Have you ever felt like the thirsty doe? We can have a good job, strong family, and even a strong emotional support system, and still be thirsty in our souls. You can put all the food in the world in front of a deer, but unless it has water, the food is superfluous.
For we humans, that water is an ongoing friendship with Jesus. He satisfies us deep within, even when everything else is in turmoil.
"Where can I go and meet with God?" the Psalmist inquired. Though I've heard people say they worship God on the golf course, I wonder. They're getting physical and mental refreshment there, but worship?
A year or so ago, when I was deeply discouraged, I found myself asking God, "What am I doing here, anyway?" Pastors can get discouraged, too. The Lord spoke to me so clearly I'll remember it always: "I have called you to create an environment in which I can work." A church, a local congregation.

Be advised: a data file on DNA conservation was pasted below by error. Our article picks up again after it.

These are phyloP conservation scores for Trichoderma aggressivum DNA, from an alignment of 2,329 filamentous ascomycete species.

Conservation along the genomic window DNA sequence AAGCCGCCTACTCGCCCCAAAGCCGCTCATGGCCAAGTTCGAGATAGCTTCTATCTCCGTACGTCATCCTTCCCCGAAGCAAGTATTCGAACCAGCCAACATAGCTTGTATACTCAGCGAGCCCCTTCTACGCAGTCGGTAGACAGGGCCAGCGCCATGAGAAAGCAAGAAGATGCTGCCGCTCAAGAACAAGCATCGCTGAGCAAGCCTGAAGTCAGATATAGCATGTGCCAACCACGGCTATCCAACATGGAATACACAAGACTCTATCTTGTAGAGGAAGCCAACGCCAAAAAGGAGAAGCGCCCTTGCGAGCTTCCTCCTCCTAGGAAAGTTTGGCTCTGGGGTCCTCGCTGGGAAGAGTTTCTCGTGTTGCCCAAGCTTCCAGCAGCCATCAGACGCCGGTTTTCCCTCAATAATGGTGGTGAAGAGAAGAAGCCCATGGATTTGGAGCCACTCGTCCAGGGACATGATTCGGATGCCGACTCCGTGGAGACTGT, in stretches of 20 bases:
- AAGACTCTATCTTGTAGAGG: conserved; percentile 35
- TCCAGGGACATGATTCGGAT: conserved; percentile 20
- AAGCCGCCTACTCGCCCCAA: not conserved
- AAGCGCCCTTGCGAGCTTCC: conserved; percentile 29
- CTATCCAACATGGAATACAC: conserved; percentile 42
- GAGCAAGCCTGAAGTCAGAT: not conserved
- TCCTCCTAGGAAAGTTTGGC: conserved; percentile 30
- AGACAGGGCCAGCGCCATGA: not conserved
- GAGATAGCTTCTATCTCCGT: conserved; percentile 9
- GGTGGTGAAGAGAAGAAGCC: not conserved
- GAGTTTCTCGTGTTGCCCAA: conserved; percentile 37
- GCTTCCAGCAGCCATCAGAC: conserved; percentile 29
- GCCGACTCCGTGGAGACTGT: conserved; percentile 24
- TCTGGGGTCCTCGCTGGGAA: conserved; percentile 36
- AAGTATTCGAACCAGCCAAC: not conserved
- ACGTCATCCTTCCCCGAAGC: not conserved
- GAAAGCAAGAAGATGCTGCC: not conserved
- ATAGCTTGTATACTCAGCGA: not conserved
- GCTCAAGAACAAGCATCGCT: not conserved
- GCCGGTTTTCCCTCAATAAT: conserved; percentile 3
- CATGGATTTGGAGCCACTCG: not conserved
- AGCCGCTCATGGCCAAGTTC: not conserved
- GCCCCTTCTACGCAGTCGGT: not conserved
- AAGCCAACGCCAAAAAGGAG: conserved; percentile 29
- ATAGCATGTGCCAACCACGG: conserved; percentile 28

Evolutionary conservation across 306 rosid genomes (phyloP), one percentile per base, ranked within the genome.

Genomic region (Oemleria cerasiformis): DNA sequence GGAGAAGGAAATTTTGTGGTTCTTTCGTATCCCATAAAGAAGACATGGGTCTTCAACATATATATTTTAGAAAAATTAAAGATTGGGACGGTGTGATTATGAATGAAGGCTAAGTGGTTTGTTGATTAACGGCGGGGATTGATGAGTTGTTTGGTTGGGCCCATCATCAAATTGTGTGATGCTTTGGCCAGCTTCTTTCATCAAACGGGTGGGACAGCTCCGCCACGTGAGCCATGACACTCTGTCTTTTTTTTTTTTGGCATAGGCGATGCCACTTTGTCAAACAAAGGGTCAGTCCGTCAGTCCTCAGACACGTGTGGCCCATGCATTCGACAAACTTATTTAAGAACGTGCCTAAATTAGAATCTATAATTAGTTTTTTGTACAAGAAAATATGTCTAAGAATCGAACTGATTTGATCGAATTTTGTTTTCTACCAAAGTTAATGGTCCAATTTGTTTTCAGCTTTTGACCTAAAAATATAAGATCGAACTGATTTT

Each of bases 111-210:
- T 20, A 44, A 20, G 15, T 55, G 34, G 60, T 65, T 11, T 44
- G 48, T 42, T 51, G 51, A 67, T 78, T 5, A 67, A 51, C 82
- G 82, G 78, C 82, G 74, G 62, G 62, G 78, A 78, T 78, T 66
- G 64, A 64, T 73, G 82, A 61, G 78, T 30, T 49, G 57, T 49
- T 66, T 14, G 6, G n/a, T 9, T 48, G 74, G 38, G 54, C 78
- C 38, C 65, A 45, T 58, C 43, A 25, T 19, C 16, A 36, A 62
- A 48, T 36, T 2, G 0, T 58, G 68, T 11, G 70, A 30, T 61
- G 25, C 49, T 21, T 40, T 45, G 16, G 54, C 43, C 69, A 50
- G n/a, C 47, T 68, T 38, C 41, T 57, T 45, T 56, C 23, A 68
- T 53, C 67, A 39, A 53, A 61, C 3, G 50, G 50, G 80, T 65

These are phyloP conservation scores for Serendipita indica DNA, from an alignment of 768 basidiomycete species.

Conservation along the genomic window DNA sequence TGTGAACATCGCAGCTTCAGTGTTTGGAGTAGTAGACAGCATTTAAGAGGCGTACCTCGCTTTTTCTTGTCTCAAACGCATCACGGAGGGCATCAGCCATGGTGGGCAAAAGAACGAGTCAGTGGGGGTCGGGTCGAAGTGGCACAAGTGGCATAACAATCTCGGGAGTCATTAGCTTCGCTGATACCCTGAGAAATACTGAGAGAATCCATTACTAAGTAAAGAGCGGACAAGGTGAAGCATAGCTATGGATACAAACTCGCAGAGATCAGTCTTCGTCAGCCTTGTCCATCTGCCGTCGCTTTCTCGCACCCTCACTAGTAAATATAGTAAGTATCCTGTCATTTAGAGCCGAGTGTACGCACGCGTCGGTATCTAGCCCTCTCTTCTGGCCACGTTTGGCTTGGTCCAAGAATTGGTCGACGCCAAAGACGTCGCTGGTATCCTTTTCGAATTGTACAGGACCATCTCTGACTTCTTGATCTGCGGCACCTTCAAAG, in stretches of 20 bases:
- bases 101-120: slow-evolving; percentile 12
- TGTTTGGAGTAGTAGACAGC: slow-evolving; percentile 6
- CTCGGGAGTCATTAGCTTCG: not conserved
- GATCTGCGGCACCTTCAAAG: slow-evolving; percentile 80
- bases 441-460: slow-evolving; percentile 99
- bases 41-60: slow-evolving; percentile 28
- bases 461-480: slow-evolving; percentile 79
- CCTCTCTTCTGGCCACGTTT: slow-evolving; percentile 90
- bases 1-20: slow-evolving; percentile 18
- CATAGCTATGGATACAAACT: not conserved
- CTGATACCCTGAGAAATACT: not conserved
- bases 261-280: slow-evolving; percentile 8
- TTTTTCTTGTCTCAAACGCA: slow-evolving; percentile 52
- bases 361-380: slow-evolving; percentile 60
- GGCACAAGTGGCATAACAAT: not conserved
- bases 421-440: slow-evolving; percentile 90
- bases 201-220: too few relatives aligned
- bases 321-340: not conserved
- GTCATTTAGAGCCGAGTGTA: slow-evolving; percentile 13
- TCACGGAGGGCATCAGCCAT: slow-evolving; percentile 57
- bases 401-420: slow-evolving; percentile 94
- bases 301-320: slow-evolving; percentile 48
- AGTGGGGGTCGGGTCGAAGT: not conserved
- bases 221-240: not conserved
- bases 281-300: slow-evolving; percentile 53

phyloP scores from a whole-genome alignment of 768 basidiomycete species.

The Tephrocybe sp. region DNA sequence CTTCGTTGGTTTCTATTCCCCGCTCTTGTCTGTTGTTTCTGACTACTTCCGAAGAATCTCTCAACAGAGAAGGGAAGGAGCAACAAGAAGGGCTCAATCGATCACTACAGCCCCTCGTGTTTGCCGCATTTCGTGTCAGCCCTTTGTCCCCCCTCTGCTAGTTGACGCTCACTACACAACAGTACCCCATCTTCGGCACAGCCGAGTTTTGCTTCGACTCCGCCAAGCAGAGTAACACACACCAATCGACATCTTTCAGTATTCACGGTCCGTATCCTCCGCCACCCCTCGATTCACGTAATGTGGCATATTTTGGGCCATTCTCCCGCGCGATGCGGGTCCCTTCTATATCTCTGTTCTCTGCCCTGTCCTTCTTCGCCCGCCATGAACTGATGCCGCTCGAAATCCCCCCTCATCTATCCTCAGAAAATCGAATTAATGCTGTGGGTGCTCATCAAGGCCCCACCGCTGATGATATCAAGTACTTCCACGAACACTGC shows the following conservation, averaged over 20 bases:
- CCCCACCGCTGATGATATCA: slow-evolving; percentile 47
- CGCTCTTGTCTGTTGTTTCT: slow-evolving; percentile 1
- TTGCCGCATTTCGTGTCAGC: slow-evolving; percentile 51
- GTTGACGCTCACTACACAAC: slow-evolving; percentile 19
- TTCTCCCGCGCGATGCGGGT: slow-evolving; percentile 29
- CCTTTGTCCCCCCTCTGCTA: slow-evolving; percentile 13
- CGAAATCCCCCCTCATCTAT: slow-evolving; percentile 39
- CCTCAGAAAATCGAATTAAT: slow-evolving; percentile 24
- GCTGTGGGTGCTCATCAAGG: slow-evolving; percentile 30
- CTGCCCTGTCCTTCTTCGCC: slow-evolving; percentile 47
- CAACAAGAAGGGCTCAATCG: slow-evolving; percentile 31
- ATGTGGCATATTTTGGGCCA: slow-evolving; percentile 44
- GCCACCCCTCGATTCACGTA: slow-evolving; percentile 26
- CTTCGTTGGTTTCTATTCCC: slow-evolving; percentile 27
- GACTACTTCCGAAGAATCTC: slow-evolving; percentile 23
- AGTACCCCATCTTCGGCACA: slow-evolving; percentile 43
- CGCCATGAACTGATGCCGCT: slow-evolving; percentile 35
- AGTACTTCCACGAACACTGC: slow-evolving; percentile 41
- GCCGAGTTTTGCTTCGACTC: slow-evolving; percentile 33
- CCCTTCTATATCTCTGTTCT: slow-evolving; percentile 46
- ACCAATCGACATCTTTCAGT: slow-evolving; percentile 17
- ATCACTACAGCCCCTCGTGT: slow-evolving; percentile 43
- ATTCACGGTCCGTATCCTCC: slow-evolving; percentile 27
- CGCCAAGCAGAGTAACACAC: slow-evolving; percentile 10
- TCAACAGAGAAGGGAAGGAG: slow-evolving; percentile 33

What an awesome calling!
That's what God wants the Church to be: an environment in which He can work in our lives. I can recall many occasions when I have sat in church or in a Christian conference I was attending, and as the meeting went on I found God speaking to me. Questions I had been wondering about, problems I had pondered suddenly began to resolve themselves. Often it had nothing at all to do with what the pastor or leader was saying.
It's humbling, but true. On many occasions someone will come up to me and say, "Pastor that was the most wonderful thing you said this morning." When I inquire what I said, I often don't recognize it. While the Spirit of God was helping me to bring a message to the people, the Spirit was bringing personalized messages all over the congregation. This was an environment in which God was working.
I long to see that atmosphere in which God can work become more and more powerful in our congregation, and in congregations all across our land. Because where God is at work, our thirst is quenched, our dry spells are alleviated, and our soul is refreshed.
Are you thirsty? Good. I know a place to find water. Try coming to meet Jesus this Sunday with your family.